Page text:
One hundred and eight years ago, American philanthropist Archer Milton Huntington (1870-1955) founded the Hispanic Society of America in a beautiful Beaux Arts building at 155th and Broadway in New York City. Today, through the passion and inspiration of that one man, the size, depth, and breadth of the collections are unparalleled to those outside the Iberian Peninsula. Art and artifacts from Spain, Portugal and Latin America abound, and the free rare books library maintains 15,000 books printed before 1700, including a first edition of Don Quixote.

Who is this man who amassed not only more than 18,000 works of art in nearly every conceivable medium from the Paleolithic era through the early 20th century, but who was perhaps more in love with the Duchess of Alba, or at least her image, than Goya himself?


To find the answer, I needed to start at the source: the Mourning Portrait of Maria del Pilar Teresa Cayetana de Silva-Alvarez de Toledo, more commonly known as the 13th Duchess of Alba. This 1797 portrait rests on the facing wall of the main inner court as you first enter. She immediately catches the eye, in her proud elbow on hip stance, before you can even take in the rest of the magnificent interior with its burnt orange walls and dark wood balcony that rings the room. One thing’s for certain. The lady in the painting is a self-possessed 35-year-old woman of great bearing, and from her posture, the only thing in mourning appears to be the swirling black lace of the dress itself.

Was Goya romantically involved with the Duchess?

“Maybe, but it’s a mystery,” Mencia Figueroa, my gracious and well-versed guide assured me. She indicated the two rings on the subject’s fingers, one saying “Alba” while the other, her index finger, pointing to an inscription in the dirt at her feet.  It reads, “Solo Goya.” Only during a 20th century cleaning was the writing discovered, making many wonder if the portrait was meant solely for Goya’s eyes.

“Another mystery,” Figueroa said. Nevertheless, Goya kept the painting in his possession until his death. In one of his letters in Sarah Symmons’ biography of the artist, Goya describes how the Duchess “came to the studio to make me paint her face, and she got her way. I certainly enjoy it more than painting on canvas, and I still have to do a full-length portrait of her.”

But how did it come into Huntington’s hands?

My guide described the rule of patrimony that prevailed in Spain during Huntington’s many visits and how respectful he was in his relationships with the families who possessed great art. “It could stay within the family [as a national treasure],” she explained, “but it could not be taken out of the country.”  When Goya was exiled, he went to France, and Huntington supposedly bought the painting in Bordeaux.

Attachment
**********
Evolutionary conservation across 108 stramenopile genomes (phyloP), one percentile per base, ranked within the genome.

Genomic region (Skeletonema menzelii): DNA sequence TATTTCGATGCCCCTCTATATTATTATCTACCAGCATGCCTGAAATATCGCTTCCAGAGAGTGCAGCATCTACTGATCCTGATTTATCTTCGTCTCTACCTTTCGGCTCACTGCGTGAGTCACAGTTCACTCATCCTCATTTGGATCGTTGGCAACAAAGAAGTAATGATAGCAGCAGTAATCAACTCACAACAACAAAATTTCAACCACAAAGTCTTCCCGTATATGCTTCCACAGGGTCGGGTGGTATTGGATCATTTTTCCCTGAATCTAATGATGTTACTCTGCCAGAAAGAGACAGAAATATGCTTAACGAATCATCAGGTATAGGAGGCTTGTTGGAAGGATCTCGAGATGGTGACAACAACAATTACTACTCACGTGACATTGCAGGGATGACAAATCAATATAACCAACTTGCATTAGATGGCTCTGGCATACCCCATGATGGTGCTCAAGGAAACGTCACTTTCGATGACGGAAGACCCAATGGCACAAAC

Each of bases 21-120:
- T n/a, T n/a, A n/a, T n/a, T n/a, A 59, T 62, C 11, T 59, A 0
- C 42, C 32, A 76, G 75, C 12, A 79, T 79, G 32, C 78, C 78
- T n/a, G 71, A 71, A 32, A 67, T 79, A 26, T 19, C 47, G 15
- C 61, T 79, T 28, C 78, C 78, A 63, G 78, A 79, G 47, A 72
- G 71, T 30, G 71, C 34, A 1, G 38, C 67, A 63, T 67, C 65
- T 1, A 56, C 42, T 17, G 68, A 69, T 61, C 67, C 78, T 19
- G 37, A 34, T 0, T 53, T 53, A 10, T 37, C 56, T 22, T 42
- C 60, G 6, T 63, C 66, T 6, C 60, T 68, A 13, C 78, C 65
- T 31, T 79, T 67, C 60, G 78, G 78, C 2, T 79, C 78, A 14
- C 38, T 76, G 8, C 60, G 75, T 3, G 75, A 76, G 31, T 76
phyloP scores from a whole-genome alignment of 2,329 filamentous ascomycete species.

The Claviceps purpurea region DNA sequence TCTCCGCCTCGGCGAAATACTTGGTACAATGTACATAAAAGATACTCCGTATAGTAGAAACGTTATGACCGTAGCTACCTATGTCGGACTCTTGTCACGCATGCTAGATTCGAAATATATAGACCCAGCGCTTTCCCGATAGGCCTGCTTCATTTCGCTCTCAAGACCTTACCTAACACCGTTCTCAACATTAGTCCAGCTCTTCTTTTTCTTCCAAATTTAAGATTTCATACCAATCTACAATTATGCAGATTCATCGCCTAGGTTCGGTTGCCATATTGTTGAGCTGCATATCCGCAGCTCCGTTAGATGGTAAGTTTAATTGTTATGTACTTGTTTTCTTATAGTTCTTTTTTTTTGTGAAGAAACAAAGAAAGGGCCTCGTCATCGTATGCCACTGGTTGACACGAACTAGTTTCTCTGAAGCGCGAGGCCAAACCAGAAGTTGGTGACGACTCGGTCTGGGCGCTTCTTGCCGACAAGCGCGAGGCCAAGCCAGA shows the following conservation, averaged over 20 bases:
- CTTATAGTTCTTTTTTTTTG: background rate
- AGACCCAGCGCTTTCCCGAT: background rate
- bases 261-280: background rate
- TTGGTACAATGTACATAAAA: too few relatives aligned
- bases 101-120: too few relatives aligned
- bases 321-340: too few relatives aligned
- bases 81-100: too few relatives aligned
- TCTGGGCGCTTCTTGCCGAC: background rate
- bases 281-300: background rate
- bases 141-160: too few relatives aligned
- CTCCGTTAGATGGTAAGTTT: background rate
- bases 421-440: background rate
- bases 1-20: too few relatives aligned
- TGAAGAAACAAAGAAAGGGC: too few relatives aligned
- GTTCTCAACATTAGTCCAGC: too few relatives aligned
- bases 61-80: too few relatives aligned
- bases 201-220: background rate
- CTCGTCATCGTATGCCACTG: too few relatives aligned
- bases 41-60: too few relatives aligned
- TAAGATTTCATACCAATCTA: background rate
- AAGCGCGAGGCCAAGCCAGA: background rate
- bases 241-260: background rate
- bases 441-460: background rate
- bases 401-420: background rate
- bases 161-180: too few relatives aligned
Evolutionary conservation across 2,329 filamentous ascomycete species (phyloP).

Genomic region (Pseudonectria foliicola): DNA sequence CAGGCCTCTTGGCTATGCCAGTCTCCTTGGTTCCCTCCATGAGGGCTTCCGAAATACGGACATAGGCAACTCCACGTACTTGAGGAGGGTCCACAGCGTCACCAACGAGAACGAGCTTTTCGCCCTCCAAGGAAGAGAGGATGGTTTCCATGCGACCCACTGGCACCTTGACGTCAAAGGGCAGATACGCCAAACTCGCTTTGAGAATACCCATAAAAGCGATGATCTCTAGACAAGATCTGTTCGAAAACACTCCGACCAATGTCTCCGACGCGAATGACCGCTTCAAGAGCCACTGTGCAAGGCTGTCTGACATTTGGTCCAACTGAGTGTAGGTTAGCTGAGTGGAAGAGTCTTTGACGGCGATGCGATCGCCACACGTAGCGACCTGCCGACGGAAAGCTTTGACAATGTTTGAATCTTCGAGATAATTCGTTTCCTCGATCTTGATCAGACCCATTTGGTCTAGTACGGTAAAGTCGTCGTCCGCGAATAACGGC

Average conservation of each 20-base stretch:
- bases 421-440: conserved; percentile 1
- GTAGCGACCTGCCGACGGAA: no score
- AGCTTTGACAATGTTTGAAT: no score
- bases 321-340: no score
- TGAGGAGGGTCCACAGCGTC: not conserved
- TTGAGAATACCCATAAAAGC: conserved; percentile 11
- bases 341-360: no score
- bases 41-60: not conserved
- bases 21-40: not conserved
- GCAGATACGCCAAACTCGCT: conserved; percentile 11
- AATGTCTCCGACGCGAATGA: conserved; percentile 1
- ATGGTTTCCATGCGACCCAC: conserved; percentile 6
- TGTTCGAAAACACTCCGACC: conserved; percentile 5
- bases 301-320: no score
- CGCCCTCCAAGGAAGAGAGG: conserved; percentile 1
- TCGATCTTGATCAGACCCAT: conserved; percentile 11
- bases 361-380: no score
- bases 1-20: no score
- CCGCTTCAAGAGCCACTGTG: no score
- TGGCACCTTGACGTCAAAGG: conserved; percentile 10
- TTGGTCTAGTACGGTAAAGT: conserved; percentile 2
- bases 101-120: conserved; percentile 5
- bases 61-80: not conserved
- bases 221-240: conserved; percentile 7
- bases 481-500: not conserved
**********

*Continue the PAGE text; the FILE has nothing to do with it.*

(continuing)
But it wasn’t until a few years ago that generations of Spaniards who had never laid eyes on this image of the Duchess were granted a viewing. The museum arranged to loan it out to the Prado in Madrid and display it alongside Goya’s twin masterpiece that he painted for public consumption, The White Duchess. In that image, the Duchess appears more innocent, with her tiny white dog at her feet. As we ventured away from the painting, Figueroa emphasized what an auspicious event this exhibit was, and how people came from all over Spain and points beyond to see the portraits.


Huntington was the only son of one of the wealthiest men in America, Collis Potter Huntington, builder of the Central Pacific Railroad and the Newport News Shipbuilding Company. Their private life and finances were carefully guarded, and it was only through the son’s private diaries and correspondence that his early fascination with the Hispanic world and plans for a “Spanish museum” became known. My guide revealed that Archer Huntington had tried to burn many of his notes at one time, but his mother and confidante was instrumental in safeguarding them.

He was a precocious 12-year-old, beginning his collection of rare coins during his first trip to Europe; a collection which would eventually lead to the finest in the world, encompassing 35,000 coins and 3,500 medals covering the entire numismatic history of Iberia and Latin America. By the still tender age of 20, his library contained almost 2,000 books. To his mother, he confided, “The museum must condense the soul of Spain into meanings, through works of the hand and spirit…I wish to know Spain as Spain and so express her—in a museum.”

In early adulthood, during his many trips to Europe, his searches continued. His later purchases from the Golden Age (1550-1700) left nothing to chance. Diego Velasquez and El Greco have become mainstays of the collection, with paintings such as El Greco’s St. Jerome, among others, as well as works by Francisco de Zurbaran, Ribera, Murillo and others, in the 17th century.

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